- Kimco Realty has started piloting a tenant assistance program to help its tenants find and apply for federal and state loans to aid their businesses during the coronavirus pandemic.
- "We were nervous about time. We are not ones to wait for the government. We figured we had to act quickly," Kimco CEO Conor Flynn said.
A major shopping center owner in the U.S. has taken matters into its own hands to try to help small business owners get access to funds from the federal government and from states that can help them pay rent.
Kimco Realty, which owns and operates roughly 400 strip centers typically anchored by grocery stores across the country, has started piloting a tenant assistance program, or TAP. Its goal is to help its tenants find and apply for federal and state loans. Those loans are meant to aid smaller businesses in surviving the disruption caused by the coronavirus pandemic.
Currently, the TAP pilot is in California and Florida. Kimco said it plans to roll out the program to other states over the next few days.
The launch follows a frenzied rush last Friday for small businesses to file for federal loans. Entrepreneurs are now nervously waiting on bank approvals. The government's $350 billion loan program is aimed at assisting small businesses hurt by the measures that have been taken to stem the spread of COVID-19. But many have described the process as chaotic and confusing. And some are still seeking assistance.
"We were nervous about time. We are not ones to wait for the government. We figured we had to act quickly," Kimco CEO Conor Flynn told CNBC in an interview.
"We recognized early on, that the big national retailers ... they need to pay their rents," Flynn explained, mentioning names like Target, Home Depot and Costco. "They have the balance sheets and the cash positions to weather this storm."
"The small mom-and-pops are the ones in the trenches," the CEO said. "We knew they needed access to capital quickly."
Kimco said it is working with various law firms to help its tenants that are looking for government-sponsored disaster relief loans, at no cost, with Kimco covering the legal expenses.
"If we are funding the legal assistance ... this helps our tenants get to the front of the line," for funds, Flynn said. He said Kimco is looking for additional ways to get capital to the businesses that need it most. Those efforts could be announced by the company in the near future, he said.
Kimco also will offer a rent deferral program to smaller tenants that cannot pay April rent, so long as they are checking all the boxes and applying to the government programs that are available to them, the CEO explained. "This is not a free handout."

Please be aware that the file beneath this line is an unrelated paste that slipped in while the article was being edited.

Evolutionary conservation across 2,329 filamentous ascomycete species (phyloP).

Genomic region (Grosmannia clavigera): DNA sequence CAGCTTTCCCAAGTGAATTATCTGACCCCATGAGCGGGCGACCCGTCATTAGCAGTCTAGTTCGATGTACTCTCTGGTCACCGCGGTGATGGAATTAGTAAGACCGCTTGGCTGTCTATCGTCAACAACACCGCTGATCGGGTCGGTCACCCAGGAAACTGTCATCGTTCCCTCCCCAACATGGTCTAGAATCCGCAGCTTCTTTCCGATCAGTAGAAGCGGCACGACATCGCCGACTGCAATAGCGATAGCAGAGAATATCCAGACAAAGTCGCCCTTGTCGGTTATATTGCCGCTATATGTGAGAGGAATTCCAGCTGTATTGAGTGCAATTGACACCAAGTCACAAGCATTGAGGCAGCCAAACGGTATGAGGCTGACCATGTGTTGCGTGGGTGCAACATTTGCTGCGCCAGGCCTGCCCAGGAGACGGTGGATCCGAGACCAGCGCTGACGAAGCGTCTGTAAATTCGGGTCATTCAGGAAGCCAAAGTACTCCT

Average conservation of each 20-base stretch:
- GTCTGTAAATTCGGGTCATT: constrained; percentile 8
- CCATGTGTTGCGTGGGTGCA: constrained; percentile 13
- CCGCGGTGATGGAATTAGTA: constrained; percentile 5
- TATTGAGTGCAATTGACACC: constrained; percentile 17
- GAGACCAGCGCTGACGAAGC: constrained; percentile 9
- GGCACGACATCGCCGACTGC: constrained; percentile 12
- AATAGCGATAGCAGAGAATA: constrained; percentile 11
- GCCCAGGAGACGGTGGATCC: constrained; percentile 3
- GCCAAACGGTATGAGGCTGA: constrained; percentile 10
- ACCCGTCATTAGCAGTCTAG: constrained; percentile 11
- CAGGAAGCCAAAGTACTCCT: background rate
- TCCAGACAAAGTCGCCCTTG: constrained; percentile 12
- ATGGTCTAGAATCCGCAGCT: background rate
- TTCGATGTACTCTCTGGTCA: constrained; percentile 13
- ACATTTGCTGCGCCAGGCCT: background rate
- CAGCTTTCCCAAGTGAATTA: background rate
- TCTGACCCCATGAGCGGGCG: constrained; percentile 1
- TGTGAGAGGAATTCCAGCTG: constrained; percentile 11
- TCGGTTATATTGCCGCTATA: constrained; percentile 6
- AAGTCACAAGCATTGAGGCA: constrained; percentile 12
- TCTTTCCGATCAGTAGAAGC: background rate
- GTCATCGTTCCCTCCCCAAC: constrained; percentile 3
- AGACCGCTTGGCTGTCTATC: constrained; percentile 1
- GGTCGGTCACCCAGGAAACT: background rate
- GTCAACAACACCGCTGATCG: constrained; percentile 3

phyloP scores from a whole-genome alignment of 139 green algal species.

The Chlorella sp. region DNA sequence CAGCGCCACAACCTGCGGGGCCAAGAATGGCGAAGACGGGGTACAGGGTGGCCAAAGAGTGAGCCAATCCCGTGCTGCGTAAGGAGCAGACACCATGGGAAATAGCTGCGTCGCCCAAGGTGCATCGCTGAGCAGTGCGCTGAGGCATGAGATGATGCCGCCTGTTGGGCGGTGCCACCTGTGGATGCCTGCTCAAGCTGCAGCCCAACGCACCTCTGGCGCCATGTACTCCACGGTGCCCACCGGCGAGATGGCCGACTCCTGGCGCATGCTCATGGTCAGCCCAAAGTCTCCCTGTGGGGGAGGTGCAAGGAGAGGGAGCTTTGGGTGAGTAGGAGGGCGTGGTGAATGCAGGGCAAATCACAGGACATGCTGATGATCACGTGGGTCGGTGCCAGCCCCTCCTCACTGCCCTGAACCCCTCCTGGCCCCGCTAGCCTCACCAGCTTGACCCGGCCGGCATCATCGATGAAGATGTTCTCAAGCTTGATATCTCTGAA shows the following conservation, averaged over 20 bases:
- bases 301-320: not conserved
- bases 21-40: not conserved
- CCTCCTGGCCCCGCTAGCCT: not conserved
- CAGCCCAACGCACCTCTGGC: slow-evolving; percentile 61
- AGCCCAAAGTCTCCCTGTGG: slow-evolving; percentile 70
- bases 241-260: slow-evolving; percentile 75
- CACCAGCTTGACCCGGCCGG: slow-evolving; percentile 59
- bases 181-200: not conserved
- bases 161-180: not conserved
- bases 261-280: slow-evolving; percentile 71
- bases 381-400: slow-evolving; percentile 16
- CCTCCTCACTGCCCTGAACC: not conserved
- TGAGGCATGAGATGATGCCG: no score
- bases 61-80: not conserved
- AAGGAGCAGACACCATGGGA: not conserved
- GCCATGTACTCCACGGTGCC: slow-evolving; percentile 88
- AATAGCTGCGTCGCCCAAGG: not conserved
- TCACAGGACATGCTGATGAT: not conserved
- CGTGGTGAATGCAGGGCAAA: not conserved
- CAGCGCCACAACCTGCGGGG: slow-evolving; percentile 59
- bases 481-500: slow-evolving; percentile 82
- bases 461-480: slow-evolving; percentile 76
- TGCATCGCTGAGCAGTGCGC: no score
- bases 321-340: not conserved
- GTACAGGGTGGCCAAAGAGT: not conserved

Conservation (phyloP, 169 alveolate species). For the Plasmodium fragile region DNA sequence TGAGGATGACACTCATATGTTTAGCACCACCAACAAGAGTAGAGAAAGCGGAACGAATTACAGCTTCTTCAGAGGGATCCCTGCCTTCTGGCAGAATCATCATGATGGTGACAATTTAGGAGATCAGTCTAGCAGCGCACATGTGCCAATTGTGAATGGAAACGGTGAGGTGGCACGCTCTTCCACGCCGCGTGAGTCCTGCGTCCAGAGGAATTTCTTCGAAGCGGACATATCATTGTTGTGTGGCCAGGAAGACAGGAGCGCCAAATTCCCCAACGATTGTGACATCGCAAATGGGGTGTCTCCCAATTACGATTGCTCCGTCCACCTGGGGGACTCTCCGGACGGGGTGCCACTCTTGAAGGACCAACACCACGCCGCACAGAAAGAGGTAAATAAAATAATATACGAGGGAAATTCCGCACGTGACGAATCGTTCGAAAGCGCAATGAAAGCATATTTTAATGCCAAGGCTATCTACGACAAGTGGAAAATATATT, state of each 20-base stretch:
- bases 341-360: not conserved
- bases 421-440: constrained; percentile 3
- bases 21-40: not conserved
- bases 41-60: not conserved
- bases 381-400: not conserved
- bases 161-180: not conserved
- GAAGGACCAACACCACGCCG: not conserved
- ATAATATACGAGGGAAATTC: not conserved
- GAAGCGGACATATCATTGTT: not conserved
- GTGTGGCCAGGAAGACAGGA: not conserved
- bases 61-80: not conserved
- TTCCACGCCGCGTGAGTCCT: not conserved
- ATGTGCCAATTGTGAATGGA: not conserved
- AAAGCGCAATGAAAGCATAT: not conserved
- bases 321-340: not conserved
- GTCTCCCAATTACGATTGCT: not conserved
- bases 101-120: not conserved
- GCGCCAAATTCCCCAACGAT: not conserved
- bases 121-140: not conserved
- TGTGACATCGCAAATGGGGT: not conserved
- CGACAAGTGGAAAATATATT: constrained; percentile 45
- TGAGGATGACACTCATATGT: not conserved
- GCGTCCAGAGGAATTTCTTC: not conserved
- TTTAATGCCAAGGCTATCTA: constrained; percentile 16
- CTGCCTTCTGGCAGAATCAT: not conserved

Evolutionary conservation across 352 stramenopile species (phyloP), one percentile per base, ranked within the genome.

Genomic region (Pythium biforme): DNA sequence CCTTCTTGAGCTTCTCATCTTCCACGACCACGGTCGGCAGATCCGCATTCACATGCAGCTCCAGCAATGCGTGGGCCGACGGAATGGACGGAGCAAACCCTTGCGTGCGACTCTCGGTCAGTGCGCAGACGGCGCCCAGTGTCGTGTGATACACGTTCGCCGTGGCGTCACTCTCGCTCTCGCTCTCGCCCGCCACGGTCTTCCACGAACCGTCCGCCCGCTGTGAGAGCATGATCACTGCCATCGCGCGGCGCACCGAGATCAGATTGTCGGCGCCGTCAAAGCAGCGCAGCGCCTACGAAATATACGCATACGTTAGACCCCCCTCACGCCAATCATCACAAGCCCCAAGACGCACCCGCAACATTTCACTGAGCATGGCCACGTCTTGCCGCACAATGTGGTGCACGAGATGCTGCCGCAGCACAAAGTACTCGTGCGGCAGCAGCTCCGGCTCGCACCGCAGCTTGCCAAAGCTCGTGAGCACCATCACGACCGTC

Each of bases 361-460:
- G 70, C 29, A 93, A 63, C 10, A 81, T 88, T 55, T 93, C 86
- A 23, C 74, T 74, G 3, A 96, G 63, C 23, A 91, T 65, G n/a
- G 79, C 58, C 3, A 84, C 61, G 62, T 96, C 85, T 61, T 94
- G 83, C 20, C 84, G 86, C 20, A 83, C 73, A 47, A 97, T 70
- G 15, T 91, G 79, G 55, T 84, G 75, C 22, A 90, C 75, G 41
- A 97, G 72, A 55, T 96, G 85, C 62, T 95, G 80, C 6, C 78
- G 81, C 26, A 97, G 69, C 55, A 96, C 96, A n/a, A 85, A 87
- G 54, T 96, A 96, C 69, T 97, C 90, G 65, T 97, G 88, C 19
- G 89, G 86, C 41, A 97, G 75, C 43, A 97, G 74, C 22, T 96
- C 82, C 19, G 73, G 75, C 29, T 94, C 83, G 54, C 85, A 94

But when Flynn gets a phone call from a large, national retailer looking to "game the system," Flynn said, he will not hesitate to default them — or boot them from a lease.
"At some point, I think [these retailers] are going to recognize this is damning to your brand," he said, about well-capitalized companies looking to get out of rent payments. "I think they run a real risk of alienating their customer base," if they do not pay rent when they are financially in a position to do so.
Other landlords including U.S. mall owners Triple Five Group and Taubman have said they have their own obligations to meet, and therefore need to collect rent checks from their tenants.
American Dream co-CEO Don Ghermezian told CNBC in an interview: "The difficulty we are going though now ... if tenants don't want to pay rent, my response is: I have got to pay a mortgage. I borrowed money. I have got to pay back my lenders."
For many small-shop owners, a forced rent payment could mean the end of the road for their businesses, or lights out for good.
"The retail industry is still looking for more relief," David Marmins, a retail litigation expert who co-leads Arnall Golden Gregory's retail team, said. "The clients we are dealing with are trying to work out short-term deals with landlords until we know more information."
Marmins is working with one particular daycare owner with two shopping center locations in Virginia. The owner has had two very different conversations with its landlords. One is a larger, corporate entity. And the other is a small business operator itself. The daycare owner, a male, asked to remain anonymous in this story because the negotiations with one landlord remain ongoing and are private.
The smaller landlord has been much more collaborative to come up with a solution for April rent, the daycare owner said in an interview. "They understood. We are working out a payment plan. They are helping us. We both understand that we are helpless right now."
However, the larger landlord "is willing to make some very small concessions. But beyond that, the sympathetic aspect is lacking here," he said. "They are demanding [and] being very assertive."
"As a business owner, the most important aspect you worry about: how long the crisis will last," the owner said. "You contemplate, but you can not predict. You think about the longer impact. You also stay in touch with employees. We don't want them to think because we are closed we don't care about them."
Business at the two daycare locations is now down 85% to 90%, he said. Any influx of revenue hardly covers payroll, and the business has been deferring on everything else — credit card payments, utilities and other expenses, he added.
"If nothing comes through with this one landlord ... [our] last, but not favorable resort, is just let it go and shutter," the owner said. "That is the most difficult decision we will have to make sooner or later."
—CNBC's Kate Rogers contributed to this reporting.